US Marine Corps Weight Standards

The Corps updated its metrics in 2017

U.S. Marine Corps Miss Recruiting Goal In January
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The Marine Corps' weight and body fat standards are health and performance-based, and not based on appearance. Marines are considered not within these standards when their body weight and body fat exceed the maximum limits.

Each is weighed at least semi-annually (annually for Reserves)​ and is compared to the below chart.

How the Marine Corps Measures Height and Weight 

When measuring height, the Marine stands with his or her back against a wall, head facing forward and heels flat on the floor. Shoulders are back and arms hang relaxed at the sides. Height rounded to the nearest full inch.

Weight is measured on a calibrated scale, either digital or a balance beam scale. Marines are measured in their uniforms with no shoes (one pound is taken off the measured weight to account for the PT uniform only). Weight is rounded to the nearest full pound.

Body Composition Program in the Marine Corps

If a Marine's weight exceeds the regulation weight limits, he or she will be measured for body fat. Marines who exceed the body fat allowance are enrolled in the Body Composition Program—once known as the "Weight Control Program." If the Marine fails to lose the required weight and body fat required to meet standards while enrolled in the Body Composition Program, this may result in an involuntary discharge.

Marines who are over the weight on the chart but meet the body fat standard are considered to be within the required standards, and no further action is taken.

The following charts are updated as of 2017.

Marine Corps Weight Standards Charts

MALE
Height (in.) Maximum Weight (lbs.) Minimum Weight (lbs.)
56 122 85
57 127 88
58 131 91
59 136 94
60 141 97
61 145 100
62 150 104
63 155 107
64 160 110
65 165 114
66 170 117
67 175 121
68 180 125
69 186 128
70 191 132
71 197 136
72 202 140
73 208 144
74 214 148
75 220 152
76 225 156
77 231 160
78 237 164
79 244 168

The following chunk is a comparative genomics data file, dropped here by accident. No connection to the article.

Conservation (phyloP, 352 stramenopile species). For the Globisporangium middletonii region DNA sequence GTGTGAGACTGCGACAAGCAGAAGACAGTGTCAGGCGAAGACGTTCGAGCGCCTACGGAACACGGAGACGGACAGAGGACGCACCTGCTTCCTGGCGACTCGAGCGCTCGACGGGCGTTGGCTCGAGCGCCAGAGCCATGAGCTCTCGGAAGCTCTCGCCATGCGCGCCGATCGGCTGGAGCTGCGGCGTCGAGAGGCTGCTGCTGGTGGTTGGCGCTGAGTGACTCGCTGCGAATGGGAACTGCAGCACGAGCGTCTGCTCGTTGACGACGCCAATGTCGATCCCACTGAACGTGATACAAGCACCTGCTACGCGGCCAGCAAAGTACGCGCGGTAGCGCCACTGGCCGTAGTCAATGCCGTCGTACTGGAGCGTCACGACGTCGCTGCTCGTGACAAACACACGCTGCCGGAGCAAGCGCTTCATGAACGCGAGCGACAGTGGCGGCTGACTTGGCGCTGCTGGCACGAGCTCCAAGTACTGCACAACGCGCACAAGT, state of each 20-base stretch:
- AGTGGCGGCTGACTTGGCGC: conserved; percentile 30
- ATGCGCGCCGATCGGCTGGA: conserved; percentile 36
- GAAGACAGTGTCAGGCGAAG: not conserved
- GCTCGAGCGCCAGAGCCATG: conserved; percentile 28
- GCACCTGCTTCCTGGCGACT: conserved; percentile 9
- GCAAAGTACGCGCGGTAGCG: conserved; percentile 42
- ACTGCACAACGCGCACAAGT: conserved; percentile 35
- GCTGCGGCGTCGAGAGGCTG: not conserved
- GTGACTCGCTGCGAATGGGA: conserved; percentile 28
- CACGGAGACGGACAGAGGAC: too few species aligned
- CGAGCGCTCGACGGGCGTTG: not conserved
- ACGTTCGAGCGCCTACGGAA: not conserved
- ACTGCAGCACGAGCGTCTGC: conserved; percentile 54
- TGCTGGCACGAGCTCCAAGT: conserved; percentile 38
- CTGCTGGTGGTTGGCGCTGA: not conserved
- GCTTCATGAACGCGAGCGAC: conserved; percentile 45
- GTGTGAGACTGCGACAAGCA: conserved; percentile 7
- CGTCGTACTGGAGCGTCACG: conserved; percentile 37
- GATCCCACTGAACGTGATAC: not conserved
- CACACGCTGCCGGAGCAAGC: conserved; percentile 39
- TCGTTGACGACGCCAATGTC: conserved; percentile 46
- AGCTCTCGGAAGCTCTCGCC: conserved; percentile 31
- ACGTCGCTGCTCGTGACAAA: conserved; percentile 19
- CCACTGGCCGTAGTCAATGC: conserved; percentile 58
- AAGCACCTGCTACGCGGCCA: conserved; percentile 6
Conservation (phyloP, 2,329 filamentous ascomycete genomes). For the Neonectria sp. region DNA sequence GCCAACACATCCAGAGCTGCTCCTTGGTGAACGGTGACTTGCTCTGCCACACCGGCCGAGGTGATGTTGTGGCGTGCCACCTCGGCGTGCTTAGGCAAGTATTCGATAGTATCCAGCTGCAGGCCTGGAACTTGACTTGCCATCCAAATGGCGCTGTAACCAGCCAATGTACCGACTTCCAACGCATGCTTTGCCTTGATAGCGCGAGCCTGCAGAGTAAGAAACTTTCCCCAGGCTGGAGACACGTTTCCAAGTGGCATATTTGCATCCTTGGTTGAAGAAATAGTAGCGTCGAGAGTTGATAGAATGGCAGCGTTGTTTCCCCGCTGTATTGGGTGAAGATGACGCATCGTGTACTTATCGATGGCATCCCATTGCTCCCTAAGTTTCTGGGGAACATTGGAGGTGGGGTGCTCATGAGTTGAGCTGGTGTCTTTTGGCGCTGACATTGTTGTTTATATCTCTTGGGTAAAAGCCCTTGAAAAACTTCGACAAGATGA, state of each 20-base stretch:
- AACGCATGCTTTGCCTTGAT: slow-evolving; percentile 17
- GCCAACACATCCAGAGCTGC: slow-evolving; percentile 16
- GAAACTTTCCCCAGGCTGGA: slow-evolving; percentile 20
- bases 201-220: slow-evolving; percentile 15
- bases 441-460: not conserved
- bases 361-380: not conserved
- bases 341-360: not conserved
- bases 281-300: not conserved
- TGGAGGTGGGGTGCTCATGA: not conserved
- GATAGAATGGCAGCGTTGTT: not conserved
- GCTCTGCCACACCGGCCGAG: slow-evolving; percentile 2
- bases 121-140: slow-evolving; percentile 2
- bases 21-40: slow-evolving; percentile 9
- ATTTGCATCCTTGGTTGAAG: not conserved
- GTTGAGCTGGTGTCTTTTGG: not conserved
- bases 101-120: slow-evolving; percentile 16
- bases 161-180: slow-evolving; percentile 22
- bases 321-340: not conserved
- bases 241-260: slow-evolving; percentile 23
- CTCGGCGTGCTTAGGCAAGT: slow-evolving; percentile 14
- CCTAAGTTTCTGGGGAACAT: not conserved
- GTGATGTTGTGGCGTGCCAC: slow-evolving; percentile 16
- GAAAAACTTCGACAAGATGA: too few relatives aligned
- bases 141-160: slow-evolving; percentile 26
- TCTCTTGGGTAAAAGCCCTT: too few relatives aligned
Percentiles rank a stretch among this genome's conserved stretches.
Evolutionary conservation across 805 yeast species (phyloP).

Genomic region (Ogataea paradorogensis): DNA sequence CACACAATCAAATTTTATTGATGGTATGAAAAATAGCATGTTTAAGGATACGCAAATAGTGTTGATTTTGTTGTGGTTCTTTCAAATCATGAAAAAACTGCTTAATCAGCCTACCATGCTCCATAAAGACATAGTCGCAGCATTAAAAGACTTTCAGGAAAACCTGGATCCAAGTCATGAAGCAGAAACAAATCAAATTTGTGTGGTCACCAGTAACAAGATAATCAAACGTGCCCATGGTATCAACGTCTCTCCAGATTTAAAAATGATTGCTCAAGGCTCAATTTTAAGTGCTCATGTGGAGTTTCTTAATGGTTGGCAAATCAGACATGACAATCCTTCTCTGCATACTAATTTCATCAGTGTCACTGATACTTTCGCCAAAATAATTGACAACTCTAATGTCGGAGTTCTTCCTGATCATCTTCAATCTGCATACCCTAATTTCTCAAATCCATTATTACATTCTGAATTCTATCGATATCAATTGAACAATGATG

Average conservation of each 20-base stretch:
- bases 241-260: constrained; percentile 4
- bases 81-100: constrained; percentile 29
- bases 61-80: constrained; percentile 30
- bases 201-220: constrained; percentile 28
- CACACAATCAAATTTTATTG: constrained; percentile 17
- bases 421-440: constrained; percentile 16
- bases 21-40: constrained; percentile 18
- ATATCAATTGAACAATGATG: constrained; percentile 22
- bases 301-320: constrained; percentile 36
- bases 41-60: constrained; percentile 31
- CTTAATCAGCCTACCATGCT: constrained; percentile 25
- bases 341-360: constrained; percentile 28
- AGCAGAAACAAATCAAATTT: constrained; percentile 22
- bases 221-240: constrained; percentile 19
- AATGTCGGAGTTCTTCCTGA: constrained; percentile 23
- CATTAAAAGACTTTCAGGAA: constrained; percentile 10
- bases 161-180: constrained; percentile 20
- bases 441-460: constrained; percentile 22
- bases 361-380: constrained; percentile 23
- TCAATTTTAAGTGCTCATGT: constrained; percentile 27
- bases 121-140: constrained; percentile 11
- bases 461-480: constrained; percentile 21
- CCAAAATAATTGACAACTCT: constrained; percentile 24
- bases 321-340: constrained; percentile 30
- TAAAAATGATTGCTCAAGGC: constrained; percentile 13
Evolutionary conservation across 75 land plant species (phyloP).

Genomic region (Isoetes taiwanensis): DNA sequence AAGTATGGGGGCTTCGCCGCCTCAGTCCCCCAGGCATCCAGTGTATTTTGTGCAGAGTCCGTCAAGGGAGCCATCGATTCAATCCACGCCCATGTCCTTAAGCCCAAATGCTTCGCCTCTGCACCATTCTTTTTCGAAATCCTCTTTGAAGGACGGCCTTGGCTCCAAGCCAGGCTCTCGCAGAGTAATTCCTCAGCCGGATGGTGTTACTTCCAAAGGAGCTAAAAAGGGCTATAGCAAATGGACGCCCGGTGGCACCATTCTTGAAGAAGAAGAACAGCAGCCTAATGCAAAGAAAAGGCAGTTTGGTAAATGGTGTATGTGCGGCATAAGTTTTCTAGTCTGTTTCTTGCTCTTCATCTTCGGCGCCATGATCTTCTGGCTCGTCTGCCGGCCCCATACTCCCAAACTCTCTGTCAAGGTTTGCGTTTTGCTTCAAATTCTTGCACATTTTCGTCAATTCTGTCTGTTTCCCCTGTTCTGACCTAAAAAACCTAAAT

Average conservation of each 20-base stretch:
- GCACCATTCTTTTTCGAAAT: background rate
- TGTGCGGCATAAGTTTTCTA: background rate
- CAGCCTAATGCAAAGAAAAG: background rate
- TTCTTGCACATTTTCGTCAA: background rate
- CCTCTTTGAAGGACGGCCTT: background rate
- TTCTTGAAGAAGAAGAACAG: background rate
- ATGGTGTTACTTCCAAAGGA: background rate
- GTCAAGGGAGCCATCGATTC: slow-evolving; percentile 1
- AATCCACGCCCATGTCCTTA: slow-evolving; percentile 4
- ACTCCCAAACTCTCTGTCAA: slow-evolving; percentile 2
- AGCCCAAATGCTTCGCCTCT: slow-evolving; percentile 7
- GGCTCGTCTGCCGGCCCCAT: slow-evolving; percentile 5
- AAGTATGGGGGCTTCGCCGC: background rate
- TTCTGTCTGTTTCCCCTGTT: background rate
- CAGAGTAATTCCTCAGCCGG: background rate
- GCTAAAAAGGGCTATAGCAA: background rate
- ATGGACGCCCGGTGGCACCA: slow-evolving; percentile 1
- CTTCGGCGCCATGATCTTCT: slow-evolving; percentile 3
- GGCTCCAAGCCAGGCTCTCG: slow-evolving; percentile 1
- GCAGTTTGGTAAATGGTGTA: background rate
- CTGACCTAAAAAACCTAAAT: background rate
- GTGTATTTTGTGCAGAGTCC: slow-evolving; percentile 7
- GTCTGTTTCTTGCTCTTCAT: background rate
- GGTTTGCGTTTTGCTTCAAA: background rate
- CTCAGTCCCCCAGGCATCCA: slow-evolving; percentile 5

80 250 173
81 256 177
82 263 182
FEMALE
Height (in.) Maximum Weight (lbs.) Minimum Weight (lbs.)
56 115 85
57 120 88
58 124 91
59 129 94
60 133 97
61 137 100
62 142 104
63 146 107
64 151 110
65 156 114
66 155 117
67 161 121
68 171 125
69 176 128
70 181 132
71 186 136
72 191 140
73 197 144
74 202 148
75 208 152
76 213 156
77 219 160
78 225 164
79 230 168
80 236 173
81 242 177
82 248 182

Note: No action is required for Marines who are below the minimum standards. Commanders may refer such Marines for a medical evaluation to determine if they are in good health.

Marine Body Fat Standards

The Marine Corps changed their body-fat standards, effective 2017. These new standards are as follows:

Male Marines are not to exceed 18 percent body, and female Marines may not exceed 26 percent body fat. These figures apply to and extend through their first few years of service.

As of 2017, Marines may have their body fat composition disregarded if they master the physical fitness test (PFT) and the combat fitness test (CFT).  The requirements are extremely challenging, however: A score of 285 or higher is required on both tests to be totally exempt from the body fat limits. 

A score of 250 or above allows an additional 1 percent of body fat per the guidelines. The maximum body fat percentages Marines at each age group can have are listed below:

Male Marines

  • Ages 17-25: 18 percent
  • Ages 26-35: 19 percent
  • Ages 36-45: 20 percent
  • Ages 46 and above: 21 percent

Female Marines

  • Ages 17-25: 26 percent
  • Ages 26-35: 27 percent
  • Ages 36-45: 28 percent
  • Ages 46 and above: 29 percent

While on the Body Composition program, if a Marine fails to lose the required weight/body fat to get within standards, he can ultimately be discharged from the United States Marine Corps.